We’re back with more on our post from last week about marriage traditions around the world. Marriage has been a part of society for as long as there has been human society. In fact, early marriages were little more than alliances to expand social circles for prosperity or protection. While the definitions and vows have changed every generation with new ideas and feelings (i.e. the inclusion of love for the first time around 250 years ago) some traditions we still hold on to for their symbolism regardless of progress. That is, after all, why we call them traditions.
Shooting Your Bride
One Chinese tradition pretty clearly harkens back to the days of “wedding as alliance.” In the Yugur culture, the groom shoots his bride with a real bow and arrow. These days, the arrows are headless and can’t do any permanent damage, but probably still hurt, and definitely leave a bruise. After hitting her with three arrows the groom goes over and breaks each one symbolizing that he will always lover her. Like most traditions, it is hard to trace the true origins of it, but it can be seen to represent the cessation of war that would have come from the ancient union of two rival groups. Hopefully, this beautiful tradition of unending love now includes padding and/or ice packs.
A Whole New Meaning to “Setting Down Roots”
Some couples are diligent about astrology when it comes to love and especially marriage. Even the most skeptical believers would probably be wary of a relationship between an Aires and a Capricorn, but a tradition in India takes astrological compatibility to a new level. Tradition says that people born under the Manglik astrological sign, a sign in the house of Mars, will bring their spouse nothing but trouble, possibly even an early death. So, to prevent human calamity, the person born under the Manglik sign must first marry a tree so that the tree can take the fall for the spouse. Sadly, the tree does not make it out of this relationship alive, but hopefully a second (human) spouse does.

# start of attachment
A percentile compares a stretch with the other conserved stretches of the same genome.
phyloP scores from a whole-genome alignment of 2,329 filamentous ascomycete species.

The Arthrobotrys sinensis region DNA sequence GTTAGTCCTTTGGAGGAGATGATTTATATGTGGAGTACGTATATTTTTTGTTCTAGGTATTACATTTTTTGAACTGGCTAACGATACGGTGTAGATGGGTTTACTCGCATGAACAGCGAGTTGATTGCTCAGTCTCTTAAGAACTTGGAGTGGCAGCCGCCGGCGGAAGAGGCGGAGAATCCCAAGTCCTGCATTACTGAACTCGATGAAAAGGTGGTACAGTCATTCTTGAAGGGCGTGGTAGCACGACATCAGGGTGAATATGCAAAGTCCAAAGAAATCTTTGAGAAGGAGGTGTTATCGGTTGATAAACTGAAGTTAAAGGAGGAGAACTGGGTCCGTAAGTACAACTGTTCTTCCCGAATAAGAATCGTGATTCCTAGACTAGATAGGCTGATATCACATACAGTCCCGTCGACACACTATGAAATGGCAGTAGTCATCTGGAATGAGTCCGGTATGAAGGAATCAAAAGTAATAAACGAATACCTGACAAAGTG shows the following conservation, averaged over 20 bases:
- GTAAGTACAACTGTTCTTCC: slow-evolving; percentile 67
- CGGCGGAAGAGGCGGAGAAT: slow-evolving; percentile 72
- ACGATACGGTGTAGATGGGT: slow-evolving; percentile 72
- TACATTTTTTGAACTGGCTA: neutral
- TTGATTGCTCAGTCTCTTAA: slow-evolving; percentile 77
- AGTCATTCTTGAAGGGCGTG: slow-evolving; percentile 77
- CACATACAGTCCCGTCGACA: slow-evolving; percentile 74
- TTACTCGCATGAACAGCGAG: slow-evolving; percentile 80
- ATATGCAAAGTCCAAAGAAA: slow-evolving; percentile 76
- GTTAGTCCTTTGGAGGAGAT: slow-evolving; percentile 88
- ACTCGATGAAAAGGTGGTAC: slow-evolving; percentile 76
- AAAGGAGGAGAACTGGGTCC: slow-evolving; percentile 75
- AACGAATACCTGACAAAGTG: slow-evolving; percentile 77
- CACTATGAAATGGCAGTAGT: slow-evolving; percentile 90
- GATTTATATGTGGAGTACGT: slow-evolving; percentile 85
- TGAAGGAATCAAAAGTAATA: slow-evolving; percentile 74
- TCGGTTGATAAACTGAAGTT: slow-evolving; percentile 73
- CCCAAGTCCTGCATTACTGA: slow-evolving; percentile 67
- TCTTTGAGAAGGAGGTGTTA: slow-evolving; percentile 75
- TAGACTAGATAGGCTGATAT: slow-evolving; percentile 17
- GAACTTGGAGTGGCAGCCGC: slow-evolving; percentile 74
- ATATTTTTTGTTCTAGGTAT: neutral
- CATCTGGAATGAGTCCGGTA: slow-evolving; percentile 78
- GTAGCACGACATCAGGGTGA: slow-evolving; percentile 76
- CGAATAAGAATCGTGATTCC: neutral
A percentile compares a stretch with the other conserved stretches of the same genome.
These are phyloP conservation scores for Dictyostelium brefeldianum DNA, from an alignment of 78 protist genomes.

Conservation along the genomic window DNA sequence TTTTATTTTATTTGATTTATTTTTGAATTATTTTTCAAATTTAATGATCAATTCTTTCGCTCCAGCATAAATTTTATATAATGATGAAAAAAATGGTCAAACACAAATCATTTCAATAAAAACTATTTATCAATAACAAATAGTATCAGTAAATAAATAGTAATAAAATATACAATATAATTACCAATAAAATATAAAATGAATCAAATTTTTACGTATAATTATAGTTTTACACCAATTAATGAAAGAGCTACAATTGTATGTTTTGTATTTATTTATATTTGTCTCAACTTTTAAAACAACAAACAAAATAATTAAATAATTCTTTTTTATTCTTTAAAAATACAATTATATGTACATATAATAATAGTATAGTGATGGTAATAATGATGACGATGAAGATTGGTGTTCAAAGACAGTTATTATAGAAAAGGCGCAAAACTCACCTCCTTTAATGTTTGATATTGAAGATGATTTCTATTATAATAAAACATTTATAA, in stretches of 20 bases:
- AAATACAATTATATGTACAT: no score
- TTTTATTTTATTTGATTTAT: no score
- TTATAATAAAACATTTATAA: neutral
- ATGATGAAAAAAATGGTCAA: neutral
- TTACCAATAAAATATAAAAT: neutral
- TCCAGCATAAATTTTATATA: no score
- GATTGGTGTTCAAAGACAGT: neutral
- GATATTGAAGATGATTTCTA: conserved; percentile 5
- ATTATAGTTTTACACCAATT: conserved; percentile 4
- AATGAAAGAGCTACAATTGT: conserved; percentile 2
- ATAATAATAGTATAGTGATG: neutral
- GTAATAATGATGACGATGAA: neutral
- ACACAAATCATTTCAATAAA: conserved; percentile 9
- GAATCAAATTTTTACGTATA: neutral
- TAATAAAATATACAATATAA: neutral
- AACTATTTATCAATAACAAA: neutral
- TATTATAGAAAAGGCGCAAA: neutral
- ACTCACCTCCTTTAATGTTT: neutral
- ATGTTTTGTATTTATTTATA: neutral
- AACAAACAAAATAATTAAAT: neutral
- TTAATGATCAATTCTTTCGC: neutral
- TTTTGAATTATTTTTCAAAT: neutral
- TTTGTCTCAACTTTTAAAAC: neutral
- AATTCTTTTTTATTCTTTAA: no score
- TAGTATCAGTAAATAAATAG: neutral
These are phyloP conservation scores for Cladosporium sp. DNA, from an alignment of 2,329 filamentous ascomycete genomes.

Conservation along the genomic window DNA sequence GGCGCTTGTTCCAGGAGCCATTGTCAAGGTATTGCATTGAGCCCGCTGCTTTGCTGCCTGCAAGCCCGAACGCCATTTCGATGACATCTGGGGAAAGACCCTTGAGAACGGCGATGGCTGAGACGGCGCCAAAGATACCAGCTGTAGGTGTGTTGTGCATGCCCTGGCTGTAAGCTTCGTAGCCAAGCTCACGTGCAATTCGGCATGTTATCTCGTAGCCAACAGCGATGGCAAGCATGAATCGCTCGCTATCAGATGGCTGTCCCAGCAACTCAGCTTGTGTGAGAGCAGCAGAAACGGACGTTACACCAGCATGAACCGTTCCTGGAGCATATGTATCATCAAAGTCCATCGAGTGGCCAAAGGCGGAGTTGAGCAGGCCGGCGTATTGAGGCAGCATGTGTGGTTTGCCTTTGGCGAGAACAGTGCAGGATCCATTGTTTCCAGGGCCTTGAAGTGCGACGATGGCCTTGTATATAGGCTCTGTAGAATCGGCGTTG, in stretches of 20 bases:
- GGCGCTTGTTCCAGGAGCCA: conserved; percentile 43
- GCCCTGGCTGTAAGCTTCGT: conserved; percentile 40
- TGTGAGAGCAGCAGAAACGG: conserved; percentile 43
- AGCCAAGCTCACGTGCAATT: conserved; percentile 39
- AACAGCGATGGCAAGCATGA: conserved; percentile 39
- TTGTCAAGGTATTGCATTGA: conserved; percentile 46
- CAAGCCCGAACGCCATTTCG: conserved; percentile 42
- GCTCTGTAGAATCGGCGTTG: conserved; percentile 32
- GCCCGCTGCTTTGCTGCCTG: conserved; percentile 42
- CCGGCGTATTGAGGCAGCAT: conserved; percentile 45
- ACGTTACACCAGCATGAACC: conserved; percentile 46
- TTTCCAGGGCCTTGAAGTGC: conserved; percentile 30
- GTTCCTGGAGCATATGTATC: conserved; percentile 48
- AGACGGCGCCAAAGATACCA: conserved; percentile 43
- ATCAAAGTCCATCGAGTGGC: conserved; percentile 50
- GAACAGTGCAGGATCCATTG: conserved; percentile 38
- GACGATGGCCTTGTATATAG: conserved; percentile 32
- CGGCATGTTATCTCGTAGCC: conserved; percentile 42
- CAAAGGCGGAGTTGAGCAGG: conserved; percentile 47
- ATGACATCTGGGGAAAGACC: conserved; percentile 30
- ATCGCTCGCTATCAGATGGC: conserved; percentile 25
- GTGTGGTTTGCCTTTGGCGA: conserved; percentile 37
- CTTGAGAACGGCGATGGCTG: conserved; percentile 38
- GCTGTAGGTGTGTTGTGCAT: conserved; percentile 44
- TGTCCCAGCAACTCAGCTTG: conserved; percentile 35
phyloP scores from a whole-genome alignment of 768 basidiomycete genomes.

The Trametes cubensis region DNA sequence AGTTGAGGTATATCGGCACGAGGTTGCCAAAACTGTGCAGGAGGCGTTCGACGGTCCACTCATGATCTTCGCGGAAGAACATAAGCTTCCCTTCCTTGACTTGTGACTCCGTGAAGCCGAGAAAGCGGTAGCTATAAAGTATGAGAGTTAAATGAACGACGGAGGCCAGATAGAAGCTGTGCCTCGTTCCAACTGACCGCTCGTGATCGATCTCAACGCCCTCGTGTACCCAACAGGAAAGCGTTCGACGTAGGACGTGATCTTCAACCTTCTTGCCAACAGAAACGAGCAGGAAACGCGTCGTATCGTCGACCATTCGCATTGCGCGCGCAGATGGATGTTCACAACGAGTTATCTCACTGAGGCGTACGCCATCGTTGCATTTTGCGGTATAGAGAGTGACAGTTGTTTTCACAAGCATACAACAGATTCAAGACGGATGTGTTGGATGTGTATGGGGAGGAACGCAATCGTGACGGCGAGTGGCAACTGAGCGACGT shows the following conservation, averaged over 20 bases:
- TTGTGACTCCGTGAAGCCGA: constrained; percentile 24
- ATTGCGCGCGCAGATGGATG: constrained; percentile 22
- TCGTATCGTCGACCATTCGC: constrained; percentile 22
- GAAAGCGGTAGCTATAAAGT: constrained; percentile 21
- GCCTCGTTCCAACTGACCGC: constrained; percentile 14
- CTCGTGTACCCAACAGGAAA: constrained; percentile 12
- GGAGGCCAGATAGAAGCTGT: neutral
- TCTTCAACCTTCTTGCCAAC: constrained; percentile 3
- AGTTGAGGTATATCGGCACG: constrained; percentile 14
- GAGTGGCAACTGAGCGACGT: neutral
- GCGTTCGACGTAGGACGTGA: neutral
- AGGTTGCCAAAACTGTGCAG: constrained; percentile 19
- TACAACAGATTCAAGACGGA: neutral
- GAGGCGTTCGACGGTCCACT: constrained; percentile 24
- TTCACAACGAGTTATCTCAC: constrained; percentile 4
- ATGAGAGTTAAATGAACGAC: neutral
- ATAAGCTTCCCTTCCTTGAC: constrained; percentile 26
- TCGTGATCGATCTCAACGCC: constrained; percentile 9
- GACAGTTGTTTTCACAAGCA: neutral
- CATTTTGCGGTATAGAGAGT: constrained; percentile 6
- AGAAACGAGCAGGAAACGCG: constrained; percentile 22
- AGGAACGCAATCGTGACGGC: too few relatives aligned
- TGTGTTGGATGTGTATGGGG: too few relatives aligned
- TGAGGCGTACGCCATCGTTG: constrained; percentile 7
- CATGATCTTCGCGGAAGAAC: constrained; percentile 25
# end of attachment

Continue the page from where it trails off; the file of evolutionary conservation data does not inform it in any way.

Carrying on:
Making A Racket
You might have heard (literally) of the tradition of banging pots on New Year’s Eve. Purportedly, this is meant to drive away evil spirits who hope to sneak into our lives on this brand new day. Of course, it’s hard to trace the origin of that belief, but we still see it all over TV as we watch fireworks go off after that world famous countdown to midnight. In France, pots and noise makers are employed on a couples wedding night. Friends and family make a ruckus outside the newlywed’s honeymoon suite at random intervals throughout the night. One might think this is meant to cover up other sounds, but the fact that the couple has to greet the rabble-rousers with food and drink suggests otherwise. Perhaps this noisy tradition also has to do with keeping evil away from a new beginning, but like all tradition, the meaning is perhaps shrouded in time.
Tell Us Your Traditions!
What else is out there? We have barely scratched the surface of the unique and deeply-rooted traditions that follow our most precious ceremonies. Is there any tradition you follow that you haven’t seen anywhere else? We want to hear about it!